Lena Dunham, creator of the HBO show “Girls,” is releasing a memoir later this month that centers on such subjects as her childhood, time in college, and her rise to fame.
The book proposal for the work, titled “Not That Kind Of Girl” and which will hit bookstores on Sept. 30, leaked online in 2012 on the website Gawker.
The full proposal was taken down, but some quotes from the proposal remained in the original Gawker post. (In speaking about her book, Dunham told the New York Times, “It felt like such a violation to put my unedited work out into the world. As a writer, there is nothing more violating. I would rather walk down the street naked – no surprise – than to have someone read my unedited work.”
Dunham is the creator, star, executive producer, and writer for “Girls,” which will air its fourth season in early 2015, according to TVLine.
She told the New York Times that the book was inspired by Helen Gurley Brown’s “Having It All,” adding in the book itself that “despite [Brown’s] demented theories, which jibe not even a little bit with my own distinctly feminist upbringing, I appreciate the way Helen shares her own embarrassing, acne-ridden history in an attempt to say, Look, happiness and satisfaction can happen to anyone.”
The book so far has received mostly positive reviews, with New York Times critic Michiko Kakutani calling it “smart [and] funny.”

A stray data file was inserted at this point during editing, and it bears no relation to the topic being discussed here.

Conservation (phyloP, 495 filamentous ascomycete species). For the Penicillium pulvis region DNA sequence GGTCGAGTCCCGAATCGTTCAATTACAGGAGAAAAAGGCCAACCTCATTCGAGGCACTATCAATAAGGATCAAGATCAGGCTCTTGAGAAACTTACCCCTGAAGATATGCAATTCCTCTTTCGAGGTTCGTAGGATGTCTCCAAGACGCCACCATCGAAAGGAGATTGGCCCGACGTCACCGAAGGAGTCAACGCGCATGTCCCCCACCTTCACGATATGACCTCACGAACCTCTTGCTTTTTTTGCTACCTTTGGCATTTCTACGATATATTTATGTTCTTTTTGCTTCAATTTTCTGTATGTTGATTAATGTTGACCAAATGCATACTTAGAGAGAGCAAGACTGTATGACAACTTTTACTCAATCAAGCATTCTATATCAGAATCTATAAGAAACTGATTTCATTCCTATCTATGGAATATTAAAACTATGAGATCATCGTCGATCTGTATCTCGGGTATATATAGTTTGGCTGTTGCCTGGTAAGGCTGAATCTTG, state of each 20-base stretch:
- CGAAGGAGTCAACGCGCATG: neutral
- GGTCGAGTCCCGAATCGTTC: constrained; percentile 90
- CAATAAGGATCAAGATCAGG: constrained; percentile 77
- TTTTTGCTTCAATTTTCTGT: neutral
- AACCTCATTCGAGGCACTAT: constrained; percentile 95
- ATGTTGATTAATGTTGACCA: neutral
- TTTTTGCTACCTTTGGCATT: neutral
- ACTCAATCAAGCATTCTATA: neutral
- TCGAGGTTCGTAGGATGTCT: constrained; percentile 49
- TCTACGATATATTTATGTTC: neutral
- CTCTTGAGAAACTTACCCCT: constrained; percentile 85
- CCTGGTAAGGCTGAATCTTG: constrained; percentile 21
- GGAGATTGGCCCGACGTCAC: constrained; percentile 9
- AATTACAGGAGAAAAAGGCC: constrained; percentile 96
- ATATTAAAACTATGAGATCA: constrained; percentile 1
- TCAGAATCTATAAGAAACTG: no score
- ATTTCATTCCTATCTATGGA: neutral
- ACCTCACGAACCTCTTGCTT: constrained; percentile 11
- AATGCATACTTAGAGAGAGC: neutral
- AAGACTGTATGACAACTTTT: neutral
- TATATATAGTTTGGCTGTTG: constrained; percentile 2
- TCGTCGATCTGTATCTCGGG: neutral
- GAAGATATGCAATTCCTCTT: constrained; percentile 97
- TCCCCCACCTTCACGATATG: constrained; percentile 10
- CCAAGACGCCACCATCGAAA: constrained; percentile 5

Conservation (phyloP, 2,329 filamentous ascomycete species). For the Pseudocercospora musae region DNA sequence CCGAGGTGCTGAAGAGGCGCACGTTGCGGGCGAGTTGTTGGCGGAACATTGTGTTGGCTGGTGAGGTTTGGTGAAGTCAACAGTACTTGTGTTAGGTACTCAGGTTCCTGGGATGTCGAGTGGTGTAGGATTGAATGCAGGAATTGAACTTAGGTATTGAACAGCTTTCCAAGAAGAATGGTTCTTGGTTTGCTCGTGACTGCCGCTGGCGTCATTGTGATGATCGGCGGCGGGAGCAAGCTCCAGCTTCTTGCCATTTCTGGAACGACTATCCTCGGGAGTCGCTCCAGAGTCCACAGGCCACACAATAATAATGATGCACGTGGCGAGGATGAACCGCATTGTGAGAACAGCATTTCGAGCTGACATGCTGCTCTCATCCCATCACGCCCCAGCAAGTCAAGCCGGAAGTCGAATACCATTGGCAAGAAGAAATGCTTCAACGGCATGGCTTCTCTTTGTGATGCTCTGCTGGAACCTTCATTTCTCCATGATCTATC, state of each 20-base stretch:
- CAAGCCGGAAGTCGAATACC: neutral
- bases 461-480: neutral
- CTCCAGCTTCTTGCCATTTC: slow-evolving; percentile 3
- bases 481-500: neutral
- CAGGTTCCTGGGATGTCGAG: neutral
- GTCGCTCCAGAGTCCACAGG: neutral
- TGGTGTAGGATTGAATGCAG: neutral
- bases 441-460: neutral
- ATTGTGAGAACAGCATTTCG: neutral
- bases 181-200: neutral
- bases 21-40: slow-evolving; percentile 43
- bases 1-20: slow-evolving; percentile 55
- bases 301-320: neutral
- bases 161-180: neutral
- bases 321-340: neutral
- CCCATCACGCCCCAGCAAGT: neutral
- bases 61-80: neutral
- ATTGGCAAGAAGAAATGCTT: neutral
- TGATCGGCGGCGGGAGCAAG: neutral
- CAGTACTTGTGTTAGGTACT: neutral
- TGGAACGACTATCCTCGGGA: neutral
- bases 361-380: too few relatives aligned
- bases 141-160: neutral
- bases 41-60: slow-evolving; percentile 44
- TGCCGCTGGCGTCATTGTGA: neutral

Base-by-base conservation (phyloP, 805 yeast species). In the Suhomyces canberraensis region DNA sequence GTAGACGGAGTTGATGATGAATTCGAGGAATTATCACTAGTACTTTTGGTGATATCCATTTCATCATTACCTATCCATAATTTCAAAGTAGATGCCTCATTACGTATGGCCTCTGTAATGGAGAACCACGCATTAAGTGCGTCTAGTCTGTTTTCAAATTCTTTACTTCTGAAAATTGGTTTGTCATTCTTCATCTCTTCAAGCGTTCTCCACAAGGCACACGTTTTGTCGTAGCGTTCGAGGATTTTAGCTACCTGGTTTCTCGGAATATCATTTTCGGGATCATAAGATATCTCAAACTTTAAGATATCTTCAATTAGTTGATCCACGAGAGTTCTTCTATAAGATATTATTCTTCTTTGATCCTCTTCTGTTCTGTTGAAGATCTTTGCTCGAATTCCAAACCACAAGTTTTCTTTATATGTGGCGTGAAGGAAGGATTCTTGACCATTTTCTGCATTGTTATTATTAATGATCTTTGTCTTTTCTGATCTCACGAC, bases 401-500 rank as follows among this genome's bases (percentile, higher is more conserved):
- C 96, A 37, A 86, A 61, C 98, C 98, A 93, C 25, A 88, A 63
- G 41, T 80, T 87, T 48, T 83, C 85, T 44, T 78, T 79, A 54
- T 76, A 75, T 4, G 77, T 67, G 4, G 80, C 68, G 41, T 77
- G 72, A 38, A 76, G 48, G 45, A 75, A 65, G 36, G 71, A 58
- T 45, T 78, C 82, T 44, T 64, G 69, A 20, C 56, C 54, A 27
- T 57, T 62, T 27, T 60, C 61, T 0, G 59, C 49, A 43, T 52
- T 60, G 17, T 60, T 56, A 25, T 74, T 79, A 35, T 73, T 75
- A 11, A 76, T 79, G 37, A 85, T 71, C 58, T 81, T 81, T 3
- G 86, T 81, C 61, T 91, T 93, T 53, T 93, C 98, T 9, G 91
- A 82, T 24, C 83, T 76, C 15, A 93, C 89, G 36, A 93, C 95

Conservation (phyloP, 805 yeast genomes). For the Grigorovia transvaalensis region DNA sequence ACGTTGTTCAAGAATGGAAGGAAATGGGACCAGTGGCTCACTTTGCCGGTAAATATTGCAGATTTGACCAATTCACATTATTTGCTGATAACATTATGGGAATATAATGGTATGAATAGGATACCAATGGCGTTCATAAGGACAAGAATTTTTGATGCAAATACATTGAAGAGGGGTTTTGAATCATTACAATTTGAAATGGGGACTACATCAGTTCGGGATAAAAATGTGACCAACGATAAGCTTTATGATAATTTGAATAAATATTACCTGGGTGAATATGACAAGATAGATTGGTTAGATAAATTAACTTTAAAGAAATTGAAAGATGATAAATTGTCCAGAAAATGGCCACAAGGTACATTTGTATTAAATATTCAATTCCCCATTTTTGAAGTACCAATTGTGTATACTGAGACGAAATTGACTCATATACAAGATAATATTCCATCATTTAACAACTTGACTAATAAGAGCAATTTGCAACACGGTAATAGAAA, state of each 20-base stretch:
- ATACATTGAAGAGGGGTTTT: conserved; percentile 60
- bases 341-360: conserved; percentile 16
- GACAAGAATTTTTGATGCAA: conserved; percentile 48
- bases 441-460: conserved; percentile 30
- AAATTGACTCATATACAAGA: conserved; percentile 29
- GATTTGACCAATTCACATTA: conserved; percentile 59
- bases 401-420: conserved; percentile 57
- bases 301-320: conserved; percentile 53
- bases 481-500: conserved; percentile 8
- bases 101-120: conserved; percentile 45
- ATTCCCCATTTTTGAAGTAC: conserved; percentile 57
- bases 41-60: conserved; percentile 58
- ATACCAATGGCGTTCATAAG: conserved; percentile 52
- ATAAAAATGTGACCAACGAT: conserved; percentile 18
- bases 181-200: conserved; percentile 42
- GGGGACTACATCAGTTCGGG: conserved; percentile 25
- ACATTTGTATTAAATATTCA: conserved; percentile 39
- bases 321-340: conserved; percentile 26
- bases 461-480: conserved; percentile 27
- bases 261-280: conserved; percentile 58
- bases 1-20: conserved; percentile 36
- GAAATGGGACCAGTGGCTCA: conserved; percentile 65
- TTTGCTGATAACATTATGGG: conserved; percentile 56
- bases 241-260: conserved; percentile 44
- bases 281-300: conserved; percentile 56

“The sharp observation and distinctive voice she honed in ‘Girls,’ and in her 2010 movie, ‘Tiny Furniture,’ are translated to the page,” Kakutani wrote. “The gifted Ms. Dunham not only writes with observant precision, but also brings a measure of perspective, nostalgia, and an older person’s sort of wisdom to her portrait of her (not all that much) younger self and her world… she has written a book that’s as acute and heartfelt as it is funny.”
And Alice Jones of The Independent wrote that it is "very funny, occasionally painful, and frequently inspires snorts of oh-no-she-didn’t disbelief... not every last detail of a life is worth retelling. At times, the relentless self-analysis becomes exhausting. Of course, no one recognises her self-obsession better than Dunham herself... there is tantalizingly little about the hit show which made her name."
However, Rachel Dry of the Washington Post wrote that “the book takes an advice tone in moments and then seems to forget that there was advice to dispense."
“I wondered if Dunham might use this essay collection to address the main criticism of her TV show, which is that the chronicle of the lives of four young women in New York reflects much too narrow a sliver of the world,” she wrote. “But she doesn’t, so the oblique references stand out even more… Dunham tells her readers so much that it seems silly to hope for more. But because this very inviting voice has spilled intimacies on every page, I want her to keep talking. Just about something different, perhaps even more personal… But by the end of the book, it seemed that the most intimate thing Dunham could actually talk about is her own ambition… But she doesn’t explore that hunger for fame and attention.”